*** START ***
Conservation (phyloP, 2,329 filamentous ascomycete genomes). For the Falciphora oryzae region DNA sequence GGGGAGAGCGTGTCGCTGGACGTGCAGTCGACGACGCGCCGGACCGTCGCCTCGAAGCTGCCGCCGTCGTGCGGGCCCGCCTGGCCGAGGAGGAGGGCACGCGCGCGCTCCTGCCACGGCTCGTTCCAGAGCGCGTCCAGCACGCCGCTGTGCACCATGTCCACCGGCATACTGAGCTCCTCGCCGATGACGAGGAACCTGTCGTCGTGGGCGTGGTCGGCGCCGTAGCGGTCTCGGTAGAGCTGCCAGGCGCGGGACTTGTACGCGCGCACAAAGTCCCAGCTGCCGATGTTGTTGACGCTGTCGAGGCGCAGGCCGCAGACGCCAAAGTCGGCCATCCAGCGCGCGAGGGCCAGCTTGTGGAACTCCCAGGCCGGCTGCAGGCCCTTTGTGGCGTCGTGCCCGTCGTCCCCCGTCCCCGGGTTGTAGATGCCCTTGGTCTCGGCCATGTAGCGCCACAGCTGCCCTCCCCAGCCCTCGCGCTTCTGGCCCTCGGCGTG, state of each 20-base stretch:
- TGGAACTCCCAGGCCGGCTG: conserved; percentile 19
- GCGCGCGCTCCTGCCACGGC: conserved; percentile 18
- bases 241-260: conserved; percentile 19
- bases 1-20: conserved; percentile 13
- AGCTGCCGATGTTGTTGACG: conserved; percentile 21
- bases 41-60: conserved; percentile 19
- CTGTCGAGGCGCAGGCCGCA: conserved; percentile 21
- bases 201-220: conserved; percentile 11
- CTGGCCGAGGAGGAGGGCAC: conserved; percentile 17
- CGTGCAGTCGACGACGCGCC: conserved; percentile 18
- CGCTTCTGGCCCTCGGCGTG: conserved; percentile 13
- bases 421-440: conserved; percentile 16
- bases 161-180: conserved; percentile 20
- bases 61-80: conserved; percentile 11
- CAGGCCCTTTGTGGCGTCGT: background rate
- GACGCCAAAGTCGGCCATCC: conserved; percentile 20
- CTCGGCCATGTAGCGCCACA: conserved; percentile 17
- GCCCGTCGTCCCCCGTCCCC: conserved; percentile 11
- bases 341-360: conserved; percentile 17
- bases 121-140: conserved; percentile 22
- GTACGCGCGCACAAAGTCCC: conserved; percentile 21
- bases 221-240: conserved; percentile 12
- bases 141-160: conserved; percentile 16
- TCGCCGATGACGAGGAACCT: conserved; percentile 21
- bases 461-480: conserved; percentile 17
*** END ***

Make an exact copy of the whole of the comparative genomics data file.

Conservation (phyloP, 2,329 filamentous ascomycete genomes). For the Falciphora oryzae region DNA sequence GGGGAGAGCGTGTCGCTGGACGTGCAGTCGACGACGCGCCGGACCGTCGCCTCGAAGCTGCCGCCGTCGTGCGGGCCCGCCTGGCCGAGGAGGAGGGCACGCGCGCGCTCCTGCCACGGCTCGTTCCAGAGCGCGTCCAGCACGCCGCTGTGCACCATGTCCACCGGCATACTGAGCTCCTCGCCGATGACGAGGAACCTGTCGTCGTGGGCGTGGTCGGCGCCGTAGCGGTCTCGGTAGAGCTGCCAGGCGCGGGACTTGTACGCGCGCACAAAGTCCCAGCTGCCGATGTTGTTGACGCTGTCGAGGCGCAGGCCGCAGACGCCAAAGTCGGCCATCCAGCGCGCGAGGGCCAGCTTGTGGAACTCCCAGGCCGGCTGCAGGCCCTTTGTGGCGTCGTGCCCGTCGTCCCCCGTCCCCGGGTTGTAGATGCCCTTGGTCTCGGCCATGTAGCGCCACAGCTGCCCTCCCCAGCCCTCGCGCTTCTGGCCCTCGGCGTG, state of each 20-base stretch:
- TGGAACTCCCAGGCCGGCTG: conserved; percentile 19
- GCGCGCGCTCCTGCCACGGC: conserved; percentile 18
- bases 241-260: conserved; percentile 19
- bases 1-20: conserved; percentile 13
- AGCTGCCGATGTTGTTGACG: conserved; percentile 21
- bases 41-60: conserved; percentile 19
- CTGTCGAGGCGCAGGCCGCA: conserved; percentile 21
- bases 201-220: conserved; percentile 11
- CTGGCCGAGGAGGAGGGCAC: conserved; percentile 17
- CGTGCAGTCGACGACGCGCC: conserved; percentile 18
- CGCTTCTGGCCCTCGGCGTG: conserved; percentile 13
- bases 421-440: conserved; percentile 16
- bases 161-180: conserved; percentile 20
- bases 61-80: conserved; percentile 11
- CAGGCCCTTTGTGGCGTCGT: background rate
- GACGCCAAAGTCGGCCATCC: conserved; percentile 20
- CTCGGCCATGTAGCGCCACA: conserved; percentile 17
- GCCCGTCGTCCCCCGTCCCC: conserved; percentile 11
- bases 341-360: conserved; percentile 17
- bases 121-140: conserved; percentile 22
- GTACGCGCGCACAAAGTCCC: conserved; percentile 21
- bases 221-240: conserved; percentile 12
- bases 141-160: conserved; percentile 16
- TCGCCGATGACGAGGAACCT: conserved; percentile 21
- bases 461-480: conserved; percentile 17